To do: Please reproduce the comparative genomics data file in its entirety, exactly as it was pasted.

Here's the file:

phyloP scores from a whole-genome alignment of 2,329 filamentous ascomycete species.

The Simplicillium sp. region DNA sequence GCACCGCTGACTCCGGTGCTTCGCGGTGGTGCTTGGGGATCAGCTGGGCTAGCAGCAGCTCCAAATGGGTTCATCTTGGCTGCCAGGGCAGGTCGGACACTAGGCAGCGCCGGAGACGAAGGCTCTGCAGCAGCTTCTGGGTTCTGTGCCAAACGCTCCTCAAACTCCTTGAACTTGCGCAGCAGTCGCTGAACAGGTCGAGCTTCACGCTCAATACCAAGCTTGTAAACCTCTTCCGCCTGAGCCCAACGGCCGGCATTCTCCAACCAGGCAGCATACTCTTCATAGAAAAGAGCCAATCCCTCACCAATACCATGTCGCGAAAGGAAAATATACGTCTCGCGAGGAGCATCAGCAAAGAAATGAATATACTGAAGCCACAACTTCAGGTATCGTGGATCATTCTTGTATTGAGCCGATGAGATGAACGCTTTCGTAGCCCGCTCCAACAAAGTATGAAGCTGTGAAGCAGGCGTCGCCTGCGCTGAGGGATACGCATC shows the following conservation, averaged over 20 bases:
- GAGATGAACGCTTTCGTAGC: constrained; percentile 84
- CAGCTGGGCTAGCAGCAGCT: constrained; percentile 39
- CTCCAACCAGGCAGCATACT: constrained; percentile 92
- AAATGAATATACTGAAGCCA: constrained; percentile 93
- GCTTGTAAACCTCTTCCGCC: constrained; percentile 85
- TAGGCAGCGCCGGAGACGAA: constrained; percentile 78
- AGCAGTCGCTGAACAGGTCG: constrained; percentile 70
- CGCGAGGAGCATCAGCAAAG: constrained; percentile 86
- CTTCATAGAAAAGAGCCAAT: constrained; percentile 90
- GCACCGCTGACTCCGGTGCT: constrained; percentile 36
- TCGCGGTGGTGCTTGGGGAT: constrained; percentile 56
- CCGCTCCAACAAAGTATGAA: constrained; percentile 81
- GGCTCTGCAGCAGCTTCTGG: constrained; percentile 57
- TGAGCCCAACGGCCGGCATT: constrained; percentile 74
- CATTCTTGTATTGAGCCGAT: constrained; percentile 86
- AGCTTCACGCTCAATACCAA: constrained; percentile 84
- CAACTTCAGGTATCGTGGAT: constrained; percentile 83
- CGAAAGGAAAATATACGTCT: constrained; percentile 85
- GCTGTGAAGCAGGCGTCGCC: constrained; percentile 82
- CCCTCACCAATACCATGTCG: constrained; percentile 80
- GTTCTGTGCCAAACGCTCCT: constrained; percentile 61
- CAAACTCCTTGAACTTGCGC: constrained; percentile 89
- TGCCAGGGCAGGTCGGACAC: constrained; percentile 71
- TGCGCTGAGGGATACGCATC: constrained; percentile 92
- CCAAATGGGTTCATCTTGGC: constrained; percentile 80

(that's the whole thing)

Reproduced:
phyloP scores from a whole-genome alignment of 2,329 filamentous ascomycete species.

The Simplicillium sp. region DNA sequence GCACCGCTGACTCCGGTGCTTCGCGGTGGTGCTTGGGGATCAGCTGGGCTAGCAGCAGCTCCAAATGGGTTCATCTTGGCTGCCAGGGCAGGTCGGACACTAGGCAGCGCCGGAGACGAAGGCTCTGCAGCAGCTTCTGGGTTCTGTGCCAAACGCTCCTCAAACTCCTTGAACTTGCGCAGCAGTCGCTGAACAGGTCGAGCTTCACGCTCAATACCAAGCTTGTAAACCTCTTCCGCCTGAGCCCAACGGCCGGCATTCTCCAACCAGGCAGCATACTCTTCATAGAAAAGAGCCAATCCCTCACCAATACCATGTCGCGAAAGGAAAATATACGTCTCGCGAGGAGCATCAGCAAAGAAATGAATATACTGAAGCCACAACTTCAGGTATCGTGGATCATTCTTGTATTGAGCCGATGAGATGAACGCTTTCGTAGCCCGCTCCAACAAAGTATGAAGCTGTGAAGCAGGCGTCGCCTGCGCTGAGGGATACGCATC shows the following conservation, averaged over 20 bases:
- GAGATGAACGCTTTCGTAGC: constrained; percentile 84
- CAGCTGGGCTAGCAGCAGCT: constrained; percentile 39
- CTCCAACCAGGCAGCATACT: constrained; percentile 92
- AAATGAATATACTGAAGCCA: constrained; percentile 93
- GCTTGTAAACCTCTTCCGCC: constrained; percentile 85
- TAGGCAGCGCCGGAGACGAA: constrained; percentile 78
- AGCAGTCGCTGAACAGGTCG: constrained; percentile 70
- CGCGAGGAGCATCAGCAAAG: constrained; percentile 86
- CTTCATAGAAAAGAGCCAAT: constrained; percentile 90
- GCACCGCTGACTCCGGTGCT: constrained; percentile 36
- TCGCGGTGGTGCTTGGGGAT: constrained; percentile 56
- CCGCTCCAACAAAGTATGAA: constrained; percentile 81
- GGCTCTGCAGCAGCTTCTGG: constrained; percentile 57
- TGAGCCCAACGGCCGGCATT: constrained; percentile 74
- CATTCTTGTATTGAGCCGAT: constrained; percentile 86
- AGCTTCACGCTCAATACCAA: constrained; percentile 84
- CAACTTCAGGTATCGTGGAT: constrained; percentile 83
- CGAAAGGAAAATATACGTCT: constrained; percentile 85
- GCTGTGAAGCAGGCGTCGCC: constrained; percentile 82
- CCCTCACCAATACCATGTCG: constrained; percentile 80
- GTTCTGTGCCAAACGCTCCT: constrained; percentile 61
- CAAACTCCTTGAACTTGCGC: constrained; percentile 89
- TGCCAGGGCAGGTCGGACAC: constrained; percentile 71
- TGCGCTGAGGGATACGCATC: constrained; percentile 92
- CCAAATGGGTTCATCTTGGC: constrained; percentile 80